Muttonbird Island Nature Reserve—this island, connected to the coast of New South Wales at Coffs Harbour, is extensively tunnelled by over 20,000 muttonbirds, which breed on the island each year. Wedge-tailed shearwaters, commonly known as muttonbirds, are one of the eight shearwater species found in New South Wales, and this is the most significant muttonbird site in the state. Muttonbirds travel thousands of kilometres from South East Asia, returning from their annual northerly migration each August. Some settle at Muttonbird Island, others in the Lord Howe Island group and elsewhere on Australia's east coast. By mid-November, the courtship period is over and birds have paired and mating begins. Muttonbird is just one of the Solitary Islands group that are part of the Solitary Islands Marine Park.

muttonbirding—traditional Aboriginal hunting for the short-tailed shearwater (mutton-birding) takes place in a five-week season at the end of March through April. Big Dog and Babel Wandsore islands claim to have formed the basis for a viable mutton-bird industry. At present most of the mutton-bird industry is run by whites who exploit Aborigines' desire to go mutton-birding through providing very low wages and poor living conditions. In addition, too many birds are taken in a season and their numbers are decreasing.

my bloody oath/colonial/colonial oath!—expression of total agreement; emphatically yes!

myall—1. (hist) strange or hostile. 2. (of an Aboriginal person) inexperienced in European ways. 3. wild (plant or animal). 4. Acacia pendula, a widespread tree of inland areas. Grows in major river floodplains and the Riverine Plain, often in large stands, sometimes as the dominant species on heavy clay soils. Foliage has a distinctive weeping habit and glaucous ("blue-green") colouration, and is relatively palatable to livestock. During drought, trees are lopped for fodder.

Myall Creek Massacre—settlers of the Nandewar region of New South Wales had pushed the Indigenous community away from creeks and waterholes, and seized their women and girls. The Aboriginal men retaliated by spearing stock and attacking the stations. The Myall Creek massacre was one of many such in the region, but it was the first instance for which white men were punished for the murder of Aboriginal people—7 of 11 local stockmen and station hands involved were hanged.

Myall Lakes National Park—the largest coastal lake system in NSW. An important waterbird habitat, the park is listed under the Ramsar Convention of Wetlands of International Significance. It has 40km of beaches, lakes fringed with paperbark trees, and possibly the tallest tree in NSW, the Grandis, a magnificent 76-metre-high flooded gum. There is a rainforest walk at Mungo Brush, and 4WD beach-driving is permitted between Hawks Nest and Big Gibber. Situated on 31,562ha, the park is located 236km north of Sydney.

Myora Mission—(see: Stradbroke Island).

myrtle beechNothofagus cunninghamii, the dominant species of the cool temperate rainforest. As one of the plants that evolved on the supercontinent of Gondwana, the myrtle beech once grew throughout Australia and the southern continents of South America and Antarctica. Today, the species finds its stronghold in the Australian island-state of Tasmania. Myrtle beech can attain heights of up to 50m and ages in excess of 500 years.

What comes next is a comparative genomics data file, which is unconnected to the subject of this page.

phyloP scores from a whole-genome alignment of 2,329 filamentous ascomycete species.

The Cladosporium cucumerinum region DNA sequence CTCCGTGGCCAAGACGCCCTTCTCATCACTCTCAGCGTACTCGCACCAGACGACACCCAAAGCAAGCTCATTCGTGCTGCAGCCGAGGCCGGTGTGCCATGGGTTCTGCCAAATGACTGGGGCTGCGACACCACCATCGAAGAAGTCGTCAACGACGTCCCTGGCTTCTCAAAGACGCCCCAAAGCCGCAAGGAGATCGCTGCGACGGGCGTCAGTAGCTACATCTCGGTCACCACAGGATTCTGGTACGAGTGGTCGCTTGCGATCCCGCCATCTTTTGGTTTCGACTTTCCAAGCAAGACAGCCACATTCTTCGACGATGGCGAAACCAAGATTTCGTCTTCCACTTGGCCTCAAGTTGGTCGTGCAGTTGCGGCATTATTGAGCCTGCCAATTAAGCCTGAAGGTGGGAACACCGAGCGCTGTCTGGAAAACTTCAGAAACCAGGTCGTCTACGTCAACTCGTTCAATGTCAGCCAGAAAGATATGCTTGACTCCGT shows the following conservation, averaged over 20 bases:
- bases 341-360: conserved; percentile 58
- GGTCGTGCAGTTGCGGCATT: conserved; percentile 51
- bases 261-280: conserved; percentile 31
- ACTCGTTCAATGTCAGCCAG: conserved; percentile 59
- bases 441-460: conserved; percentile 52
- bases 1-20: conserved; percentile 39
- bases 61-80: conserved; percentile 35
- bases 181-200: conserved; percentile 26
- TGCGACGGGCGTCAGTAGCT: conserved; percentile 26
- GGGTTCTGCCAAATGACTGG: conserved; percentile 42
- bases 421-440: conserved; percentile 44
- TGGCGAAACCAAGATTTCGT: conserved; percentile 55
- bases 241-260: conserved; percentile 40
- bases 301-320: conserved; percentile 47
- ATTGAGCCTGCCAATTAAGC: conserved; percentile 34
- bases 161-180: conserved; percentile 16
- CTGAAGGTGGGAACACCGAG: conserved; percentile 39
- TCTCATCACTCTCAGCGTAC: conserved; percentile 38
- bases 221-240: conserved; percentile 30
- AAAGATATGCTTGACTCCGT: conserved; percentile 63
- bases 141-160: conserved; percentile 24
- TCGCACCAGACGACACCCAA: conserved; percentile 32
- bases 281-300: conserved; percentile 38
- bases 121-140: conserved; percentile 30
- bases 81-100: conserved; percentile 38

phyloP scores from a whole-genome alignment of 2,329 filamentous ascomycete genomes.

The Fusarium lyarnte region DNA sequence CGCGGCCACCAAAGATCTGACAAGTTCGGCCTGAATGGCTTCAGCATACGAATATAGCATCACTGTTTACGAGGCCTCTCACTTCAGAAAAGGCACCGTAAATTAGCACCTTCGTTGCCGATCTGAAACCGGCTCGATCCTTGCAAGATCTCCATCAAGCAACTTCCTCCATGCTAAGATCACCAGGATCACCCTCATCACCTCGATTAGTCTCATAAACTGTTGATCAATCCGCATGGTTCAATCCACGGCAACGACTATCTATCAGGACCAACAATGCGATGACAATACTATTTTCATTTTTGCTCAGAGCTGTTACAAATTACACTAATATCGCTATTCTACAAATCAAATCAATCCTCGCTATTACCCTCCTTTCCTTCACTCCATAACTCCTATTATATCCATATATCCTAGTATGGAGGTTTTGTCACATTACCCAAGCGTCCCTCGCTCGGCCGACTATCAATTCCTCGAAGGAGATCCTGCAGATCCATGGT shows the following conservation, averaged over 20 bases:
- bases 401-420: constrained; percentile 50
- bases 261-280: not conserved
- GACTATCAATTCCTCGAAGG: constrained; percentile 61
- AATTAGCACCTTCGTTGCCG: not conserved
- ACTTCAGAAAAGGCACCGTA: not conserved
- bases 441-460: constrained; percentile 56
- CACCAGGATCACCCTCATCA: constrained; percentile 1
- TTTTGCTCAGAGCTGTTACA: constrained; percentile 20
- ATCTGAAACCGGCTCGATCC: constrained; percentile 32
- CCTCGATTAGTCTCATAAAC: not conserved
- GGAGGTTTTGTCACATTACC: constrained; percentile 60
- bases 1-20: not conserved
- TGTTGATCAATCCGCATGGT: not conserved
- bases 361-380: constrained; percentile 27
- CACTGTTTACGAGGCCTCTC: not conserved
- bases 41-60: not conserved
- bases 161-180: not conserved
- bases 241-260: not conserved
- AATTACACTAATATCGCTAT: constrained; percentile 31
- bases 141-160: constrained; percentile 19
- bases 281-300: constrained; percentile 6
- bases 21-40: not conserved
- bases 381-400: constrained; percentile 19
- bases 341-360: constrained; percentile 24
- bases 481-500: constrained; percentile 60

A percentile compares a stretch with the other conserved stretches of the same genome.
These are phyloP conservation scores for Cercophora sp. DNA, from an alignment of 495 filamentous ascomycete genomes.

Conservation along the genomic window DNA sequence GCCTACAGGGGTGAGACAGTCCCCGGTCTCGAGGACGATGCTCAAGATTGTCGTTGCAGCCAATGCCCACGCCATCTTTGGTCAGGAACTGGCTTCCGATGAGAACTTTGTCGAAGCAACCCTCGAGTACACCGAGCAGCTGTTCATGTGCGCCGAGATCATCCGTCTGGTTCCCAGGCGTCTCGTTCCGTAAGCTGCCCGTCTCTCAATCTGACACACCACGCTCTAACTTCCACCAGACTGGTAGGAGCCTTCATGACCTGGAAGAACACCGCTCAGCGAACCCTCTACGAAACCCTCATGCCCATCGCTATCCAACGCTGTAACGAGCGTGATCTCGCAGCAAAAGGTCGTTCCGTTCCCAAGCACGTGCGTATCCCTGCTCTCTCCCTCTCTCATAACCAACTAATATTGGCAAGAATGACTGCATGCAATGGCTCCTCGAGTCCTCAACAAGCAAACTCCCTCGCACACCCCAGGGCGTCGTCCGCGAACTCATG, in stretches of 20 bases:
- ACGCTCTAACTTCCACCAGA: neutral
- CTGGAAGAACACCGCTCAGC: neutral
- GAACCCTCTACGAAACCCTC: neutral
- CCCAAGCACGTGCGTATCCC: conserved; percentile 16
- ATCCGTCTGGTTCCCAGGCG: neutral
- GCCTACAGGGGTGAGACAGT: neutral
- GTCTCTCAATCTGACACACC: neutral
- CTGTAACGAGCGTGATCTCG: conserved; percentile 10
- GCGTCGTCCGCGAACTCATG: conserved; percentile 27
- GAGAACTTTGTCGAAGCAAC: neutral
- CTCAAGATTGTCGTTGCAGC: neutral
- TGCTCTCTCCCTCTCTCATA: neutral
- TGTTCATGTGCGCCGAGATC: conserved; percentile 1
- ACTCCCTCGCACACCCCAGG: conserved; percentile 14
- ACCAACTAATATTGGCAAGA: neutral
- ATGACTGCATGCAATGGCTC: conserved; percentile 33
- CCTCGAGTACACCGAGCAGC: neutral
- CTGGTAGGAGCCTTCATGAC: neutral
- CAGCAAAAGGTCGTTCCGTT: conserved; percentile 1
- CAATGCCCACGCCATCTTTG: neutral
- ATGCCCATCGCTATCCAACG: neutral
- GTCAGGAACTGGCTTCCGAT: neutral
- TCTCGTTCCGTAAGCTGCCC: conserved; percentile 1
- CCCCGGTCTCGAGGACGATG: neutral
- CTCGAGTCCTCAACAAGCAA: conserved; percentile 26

myrtle wattleAcacia myrtifolia, usually a shrub from 1-2m high by a similar width but some almost prostrate forms exist. A reasonably distinctive feature is the reddish stems of the plant giving rise to the alternative common name red-stemmed wattle. Like most members of the genus, the mature plant does not have true leaves but has leaf-like flattened stems called phyllodes. In A. myrtifolia the phyllodes are elliptic and usually slightly curved. They are usually up to 50mm long by about 25mm wide with prominent veins along the margins and the midrib. The cream flower clusters are globular in shape and occur on short racemes from the leaf axils in spring. A. myrtifolia was one of the earliest Australian plants brought into cultivation in Europe.

myrtle wilt—a fatal disease of myrtle beech caused by the fungal pathogen Chalara australis. The disease develops initially in a stand of beech through the infection of stem or root wounds, via air- or water-borne inoculum. Scientific studies in Tasmania have demonstrated that heavy machinery used to build logging roads and clearfell forest adjacent to stands of cool temperate rainforest is increasing the wounding rate of myrtle beech and artificially elevating levels of myrtle wilt. Infection of wounds will first cause wilt symptoms and ultimately lead to the death of the whole tree. Infected trees take between six months and 3 years to die.

mystery bags—(rhyming slang) snags; sausages.


myxomatosis—a disease that affects rabbits and is caused by the Myxoma virus. It was first observed in Uruguay in laboratory rabbits in the late 19th century. In Australia, the virus was first field-tested for population control in 1938; a full-scale release was performed in 1950 in an attempt to control the rabbit population. At first, normally the disease is visible by lumps (myxomata) and puffiness around the head and genitals. It then may progress to acute conjunctivitis and possibly blindness; however, this also may be the first indication of the disease. The rabbits become listless, lose appetite, and develop a fever. Secondary bacterial infections occur in most cases which cause pneumonia and purulent inflammation of the lungs. In cases where the rabbit has little or no resistance, death may take place rapidly, often in as little as 48 hours; most cases result in death within 14 days. It was devastatingly effective, reducing the estimated rabbit population from 600 million to 100 million in two years. However, the rabbits remaining alive were those least affected by the disease. Genetic resistance to myxomatosis was observed soon after the first release and most rabbits acquired partial immunity in the first two decades. Resistance has been increasing slowly since the 1970s, and the disease now only kills about 50% of infected rabbits. In an attempt to increase that number, a second virus (rabbit calicivirus) was introduced into the rabbit population in 1996.